LETTERS: How to handle Metro’s accident policy

To the editor:

Regarding the Metropolitan Police Department’s new accident policy (“Police say minor accidents not their concern anymore,” Feb. 25 Review-Journal), all drivers should carry a bit of ketchup in the glove box. If you get into a fender bender, just throw a bit on yourself to fake bloodshed and call Adam-12 to investigate the accident.

The other option would be to fire all the police officers for nonfeasance and rehire them under realistic pay scales and benefits. That should include 401(k) retirement plans that mimic the real world, not the yellow-brick-road rainbow pot that pops up way too early before reaching true retirement age. Then do the same thing with the Fire Department, so the firefighters don’t feel left out.

Last but not least, get rid of the gluttonous mid- and upper-level bureaucrats from city, county and state governments.



Dictating public policy

To the editor:

Help me understand this. The Metropolitan Police Department, in retaliation for not getting additional requested funding, is going to harass the public by stepping up the writing of tickets for traffic violations and stopping the investigation of noninjury accidents. Something is out of whack here.

The public should be able to dictate to public servants the services they will provide, not vice versa. Investigating traffic accidents is a basic police service. Can you imagine your wife or daughter being involved in an accident on a busy street in Las Vegas and being expected to manage the situation?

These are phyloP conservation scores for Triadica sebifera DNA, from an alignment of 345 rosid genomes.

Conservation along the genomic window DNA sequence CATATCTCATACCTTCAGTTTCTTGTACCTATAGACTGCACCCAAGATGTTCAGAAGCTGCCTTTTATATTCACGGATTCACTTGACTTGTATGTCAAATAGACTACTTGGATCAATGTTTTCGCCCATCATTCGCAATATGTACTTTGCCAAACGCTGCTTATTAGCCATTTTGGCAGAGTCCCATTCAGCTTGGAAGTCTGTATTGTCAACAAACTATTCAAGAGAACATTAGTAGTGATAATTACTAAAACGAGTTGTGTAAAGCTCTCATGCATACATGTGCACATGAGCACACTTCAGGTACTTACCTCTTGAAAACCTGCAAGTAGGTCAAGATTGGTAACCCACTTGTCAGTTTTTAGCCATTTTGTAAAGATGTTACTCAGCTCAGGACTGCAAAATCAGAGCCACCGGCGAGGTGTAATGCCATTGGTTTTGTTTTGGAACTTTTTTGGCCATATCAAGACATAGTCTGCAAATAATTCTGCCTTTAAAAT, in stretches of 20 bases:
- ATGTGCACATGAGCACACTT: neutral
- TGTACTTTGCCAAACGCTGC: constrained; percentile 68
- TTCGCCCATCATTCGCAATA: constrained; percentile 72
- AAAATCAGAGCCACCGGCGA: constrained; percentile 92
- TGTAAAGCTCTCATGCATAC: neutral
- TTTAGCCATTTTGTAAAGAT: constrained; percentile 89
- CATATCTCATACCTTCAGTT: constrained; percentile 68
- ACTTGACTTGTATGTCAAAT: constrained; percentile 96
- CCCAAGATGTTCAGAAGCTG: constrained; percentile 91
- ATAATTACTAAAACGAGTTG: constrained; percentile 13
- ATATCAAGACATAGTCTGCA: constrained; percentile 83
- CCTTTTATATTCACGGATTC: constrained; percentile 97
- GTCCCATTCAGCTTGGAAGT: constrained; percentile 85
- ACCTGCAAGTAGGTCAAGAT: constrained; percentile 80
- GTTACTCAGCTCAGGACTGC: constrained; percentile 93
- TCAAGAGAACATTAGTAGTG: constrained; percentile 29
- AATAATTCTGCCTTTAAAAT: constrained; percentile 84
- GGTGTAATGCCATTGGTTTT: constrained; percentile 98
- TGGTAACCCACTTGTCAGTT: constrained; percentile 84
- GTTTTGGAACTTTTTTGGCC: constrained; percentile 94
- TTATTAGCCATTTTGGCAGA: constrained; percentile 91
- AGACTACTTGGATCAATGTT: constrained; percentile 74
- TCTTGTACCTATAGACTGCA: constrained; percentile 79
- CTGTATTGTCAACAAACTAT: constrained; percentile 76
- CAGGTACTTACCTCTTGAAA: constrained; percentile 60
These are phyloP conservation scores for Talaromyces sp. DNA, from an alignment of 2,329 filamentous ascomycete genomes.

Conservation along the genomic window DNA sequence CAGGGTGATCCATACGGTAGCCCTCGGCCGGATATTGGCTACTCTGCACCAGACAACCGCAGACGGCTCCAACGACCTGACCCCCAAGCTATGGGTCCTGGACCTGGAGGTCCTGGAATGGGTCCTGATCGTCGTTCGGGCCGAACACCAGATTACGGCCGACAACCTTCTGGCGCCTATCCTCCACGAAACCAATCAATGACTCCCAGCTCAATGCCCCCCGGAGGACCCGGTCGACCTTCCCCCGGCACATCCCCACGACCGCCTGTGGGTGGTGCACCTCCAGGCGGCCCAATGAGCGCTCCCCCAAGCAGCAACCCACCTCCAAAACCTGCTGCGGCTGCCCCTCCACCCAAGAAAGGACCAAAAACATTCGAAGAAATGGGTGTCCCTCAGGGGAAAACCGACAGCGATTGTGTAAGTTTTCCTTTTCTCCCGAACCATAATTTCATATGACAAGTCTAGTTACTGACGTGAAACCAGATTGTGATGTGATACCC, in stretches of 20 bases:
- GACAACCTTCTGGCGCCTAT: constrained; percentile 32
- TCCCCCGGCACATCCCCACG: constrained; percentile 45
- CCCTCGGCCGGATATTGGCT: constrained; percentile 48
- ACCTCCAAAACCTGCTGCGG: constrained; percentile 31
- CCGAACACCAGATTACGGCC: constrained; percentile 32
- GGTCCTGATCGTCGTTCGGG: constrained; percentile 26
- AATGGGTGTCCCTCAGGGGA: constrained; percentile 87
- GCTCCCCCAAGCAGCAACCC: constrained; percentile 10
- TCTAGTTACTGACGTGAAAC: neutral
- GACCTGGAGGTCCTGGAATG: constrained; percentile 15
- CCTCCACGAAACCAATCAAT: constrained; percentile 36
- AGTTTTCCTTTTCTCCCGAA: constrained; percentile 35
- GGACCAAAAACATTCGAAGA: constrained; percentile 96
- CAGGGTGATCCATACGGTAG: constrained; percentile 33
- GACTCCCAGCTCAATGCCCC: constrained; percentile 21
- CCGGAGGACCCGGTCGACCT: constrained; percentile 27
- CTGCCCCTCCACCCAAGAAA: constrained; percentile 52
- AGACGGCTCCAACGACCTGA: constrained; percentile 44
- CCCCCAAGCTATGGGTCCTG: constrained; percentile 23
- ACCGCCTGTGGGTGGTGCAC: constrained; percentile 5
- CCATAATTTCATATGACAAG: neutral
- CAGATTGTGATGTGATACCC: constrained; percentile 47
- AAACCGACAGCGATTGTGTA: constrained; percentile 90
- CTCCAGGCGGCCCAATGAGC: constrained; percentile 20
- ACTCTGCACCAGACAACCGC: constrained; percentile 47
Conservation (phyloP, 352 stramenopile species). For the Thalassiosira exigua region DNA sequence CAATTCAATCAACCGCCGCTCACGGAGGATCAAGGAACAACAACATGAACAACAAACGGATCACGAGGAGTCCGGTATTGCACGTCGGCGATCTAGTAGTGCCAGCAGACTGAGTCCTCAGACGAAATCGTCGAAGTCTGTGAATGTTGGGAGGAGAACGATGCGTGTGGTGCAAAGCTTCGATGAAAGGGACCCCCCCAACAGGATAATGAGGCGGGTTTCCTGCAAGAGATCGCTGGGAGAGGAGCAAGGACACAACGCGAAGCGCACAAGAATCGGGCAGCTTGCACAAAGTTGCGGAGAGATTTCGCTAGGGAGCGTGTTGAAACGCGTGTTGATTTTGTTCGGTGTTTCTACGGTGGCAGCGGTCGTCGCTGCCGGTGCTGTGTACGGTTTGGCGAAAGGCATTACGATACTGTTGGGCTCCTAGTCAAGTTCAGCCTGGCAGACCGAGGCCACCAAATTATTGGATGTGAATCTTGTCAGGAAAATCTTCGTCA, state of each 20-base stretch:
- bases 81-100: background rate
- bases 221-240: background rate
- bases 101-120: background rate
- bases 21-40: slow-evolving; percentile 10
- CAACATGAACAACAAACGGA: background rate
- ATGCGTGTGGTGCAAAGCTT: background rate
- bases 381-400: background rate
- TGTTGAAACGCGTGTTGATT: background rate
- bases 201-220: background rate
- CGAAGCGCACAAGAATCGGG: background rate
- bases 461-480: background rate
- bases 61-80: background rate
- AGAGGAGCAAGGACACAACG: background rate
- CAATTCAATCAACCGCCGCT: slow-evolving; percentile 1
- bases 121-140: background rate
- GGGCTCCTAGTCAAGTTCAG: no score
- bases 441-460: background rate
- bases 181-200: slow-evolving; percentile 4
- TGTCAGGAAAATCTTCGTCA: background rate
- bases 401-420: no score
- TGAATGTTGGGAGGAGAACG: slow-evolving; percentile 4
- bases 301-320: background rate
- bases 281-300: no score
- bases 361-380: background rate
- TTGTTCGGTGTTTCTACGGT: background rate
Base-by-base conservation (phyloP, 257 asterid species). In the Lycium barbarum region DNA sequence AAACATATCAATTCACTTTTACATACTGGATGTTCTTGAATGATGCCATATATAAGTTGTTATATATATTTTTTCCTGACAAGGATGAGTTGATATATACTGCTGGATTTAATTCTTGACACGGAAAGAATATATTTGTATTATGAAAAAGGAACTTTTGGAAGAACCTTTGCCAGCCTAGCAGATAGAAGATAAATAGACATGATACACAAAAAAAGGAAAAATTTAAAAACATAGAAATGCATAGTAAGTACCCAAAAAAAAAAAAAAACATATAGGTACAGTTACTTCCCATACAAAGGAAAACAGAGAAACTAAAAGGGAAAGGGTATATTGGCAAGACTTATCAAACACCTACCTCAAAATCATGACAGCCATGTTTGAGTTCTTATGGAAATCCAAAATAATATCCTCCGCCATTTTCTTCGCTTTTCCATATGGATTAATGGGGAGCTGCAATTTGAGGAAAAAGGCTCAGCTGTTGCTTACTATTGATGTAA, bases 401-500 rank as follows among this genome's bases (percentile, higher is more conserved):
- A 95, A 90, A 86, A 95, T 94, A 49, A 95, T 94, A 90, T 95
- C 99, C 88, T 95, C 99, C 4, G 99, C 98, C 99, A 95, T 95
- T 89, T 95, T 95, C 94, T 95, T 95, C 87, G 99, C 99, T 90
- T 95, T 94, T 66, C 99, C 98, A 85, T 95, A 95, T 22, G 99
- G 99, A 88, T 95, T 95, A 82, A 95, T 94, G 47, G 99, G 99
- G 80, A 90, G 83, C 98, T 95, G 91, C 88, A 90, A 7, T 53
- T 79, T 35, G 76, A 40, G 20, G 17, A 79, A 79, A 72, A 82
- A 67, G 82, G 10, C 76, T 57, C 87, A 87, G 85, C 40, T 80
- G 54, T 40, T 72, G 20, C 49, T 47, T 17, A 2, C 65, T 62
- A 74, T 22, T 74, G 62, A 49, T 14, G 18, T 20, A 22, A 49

If our police force chooses to discontinue providing basic services, which are customary and have been provided for decades, then it’s time to make some changes, including replacing the management and, if necessary, the entire force. There needs to be an independent audit of the police budget. I have no doubt that an evaluation of how money is being spent would result in finding enough money to continue providing basic services, such as investigating traffic accidents.



Wasting tax dollars

To the editor:

The Metropolitan Police Department’s decision to not respond to noninjury traffic accidents is totally foolish. The department can afford to take rock stars for rides in police helicopters. It can also have two to three police cars, along with two to four police officers, directing traffic for people going to and from church on Sundays. I see that going on every Sunday all across the valley. That is a waste of our tax dollars, so why doesn’t anyone put a stop to it?



Tule Springs politics

To the editor:

I just read the article about the bill to create the Tule Springs Fossil Bed National Monument (“Votes on Tule Springs hit snag,” Thursday Review-Journal). The vote is being delayed due to an amendment from Rep. Rob Bishop, R-Utah, which stipulates that all profits from federal land sales will go to the U.S. Treasury. Currently, profits from federal land sales in the Las Vegas Valley are used for state conservation and recreation projects.

Senate Majority Leader Harry Reid apparently had an epiphany on this matter, saying, “A bad bill is worse than no bill.” It’s a shame he did not have this epiphany when Obamacare was passed.

Rep. Bishop is not blameless either. He says he has no problem with Nevada keeping the proceeds from land sales, but that practice is banned by a House rule which considers it an earmark. My question to Mr. Bishop: Where were your principles when voting for the farm bill, which was rife with earmarks?

I just can’t believe that these people can make such remarks with a straight face.